Submarines haven’t made history in the latest conflict, but the Civil War was another matter. About 140 years ago, a Confederate vessel known as the David became the first semi- submersible to launch a successful torpedo attack. Although its target did not sink, the feat heralded a new era of naval warfare and preceded the better-known but more lethal Hunley’s accomplishment by four months.
The David was powered by steam with a locomotive engine, smokestack and a breathing tube protruding above the surface. Its captain would become a Los Angeles man whose family name, Glassell, adorns sites in Los Angeles and Orange counties.
The Hunley, which was powered by hand-cranking the propeller, became the first submarine to sink an enemy ship -- on Feb. 17, 1864 -- but sank itself in the process.
The preceding autumn, on Oct. 5, 1863, the David sneaked up on the Union frigate New Ironsides, which was blockading South Carolina’s Charleston Harbor. The David rammed the warship with its single torpedo, which was attached to the end of a 15-foot underwater spear. The weapon’s 100 pounds of gunpowder rocked the New Ironsides, disabling it and sending Yankee sailors into the sea.
The force of the blast knocked the David’s four-man crew overboard too. When the Union sailors began shooting at them, Capt. William Thornton Glassell and another crewman began to swim away from the David, believing it would sink. They were captured, but the David remained afloat.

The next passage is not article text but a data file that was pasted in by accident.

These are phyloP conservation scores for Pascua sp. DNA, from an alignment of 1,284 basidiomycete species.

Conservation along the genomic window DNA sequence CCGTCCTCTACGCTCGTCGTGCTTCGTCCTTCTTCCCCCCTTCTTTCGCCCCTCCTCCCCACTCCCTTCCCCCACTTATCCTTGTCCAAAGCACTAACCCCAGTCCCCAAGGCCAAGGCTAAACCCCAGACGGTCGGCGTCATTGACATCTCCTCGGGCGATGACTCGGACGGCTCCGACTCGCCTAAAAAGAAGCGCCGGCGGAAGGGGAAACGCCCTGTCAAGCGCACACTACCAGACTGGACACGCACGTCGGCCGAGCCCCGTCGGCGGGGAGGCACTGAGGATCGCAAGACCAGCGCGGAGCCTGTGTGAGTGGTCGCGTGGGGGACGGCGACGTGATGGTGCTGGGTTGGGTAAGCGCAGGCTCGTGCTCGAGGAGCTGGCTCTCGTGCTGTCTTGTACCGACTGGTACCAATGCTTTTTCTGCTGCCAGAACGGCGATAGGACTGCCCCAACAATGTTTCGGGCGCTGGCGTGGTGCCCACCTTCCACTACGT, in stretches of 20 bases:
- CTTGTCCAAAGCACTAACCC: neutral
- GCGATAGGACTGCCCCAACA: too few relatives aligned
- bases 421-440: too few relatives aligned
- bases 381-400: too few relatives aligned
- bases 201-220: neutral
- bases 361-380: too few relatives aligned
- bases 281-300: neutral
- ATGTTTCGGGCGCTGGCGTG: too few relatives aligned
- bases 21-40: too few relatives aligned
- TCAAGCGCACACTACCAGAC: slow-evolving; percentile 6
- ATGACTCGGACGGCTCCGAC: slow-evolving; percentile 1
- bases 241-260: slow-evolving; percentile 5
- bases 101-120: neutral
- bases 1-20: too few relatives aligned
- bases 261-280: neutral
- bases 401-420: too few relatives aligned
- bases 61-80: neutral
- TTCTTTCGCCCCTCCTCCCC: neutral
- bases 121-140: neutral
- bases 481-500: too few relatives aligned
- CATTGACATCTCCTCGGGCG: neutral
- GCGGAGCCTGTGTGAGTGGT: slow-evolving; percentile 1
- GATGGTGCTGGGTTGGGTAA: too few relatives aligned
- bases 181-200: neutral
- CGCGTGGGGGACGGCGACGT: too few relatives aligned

Although the two remaining crewmen could not swim, they crawled back into the David, bailed out water, lighted the remaining coal with a lantern and steamed back to Charleston.
The navy of the Confederate States of America was short-staffed as well as short-lived. Its 130 ships, two admirals, few hundred officers and 5,000 sailors were vastly outnumbered by the Union’s 700 ships and 20,000 sailors. And, of course, the Confederate fleet existed for only four years. But it made itself felt in many ways.
William Thornton Glassell was born in 1831 on a Virginia plantation called Richland, to a family whose Southern roots predated the Revolutionary War. In the 1850s, while William was serving in the U.S. Navy, his elder brother, Andrew, headed west during the Gold Rush, settling in Santa Cruz before moving to Los Angeles.
Their sister, Susan, married Civil War Col. George S. Patton I, who was killed during the war. After his death, she settled in Los Angeles too. There, she remarried and reared her four children, one of whom would become the father of Gen. George S. Patton of World War II.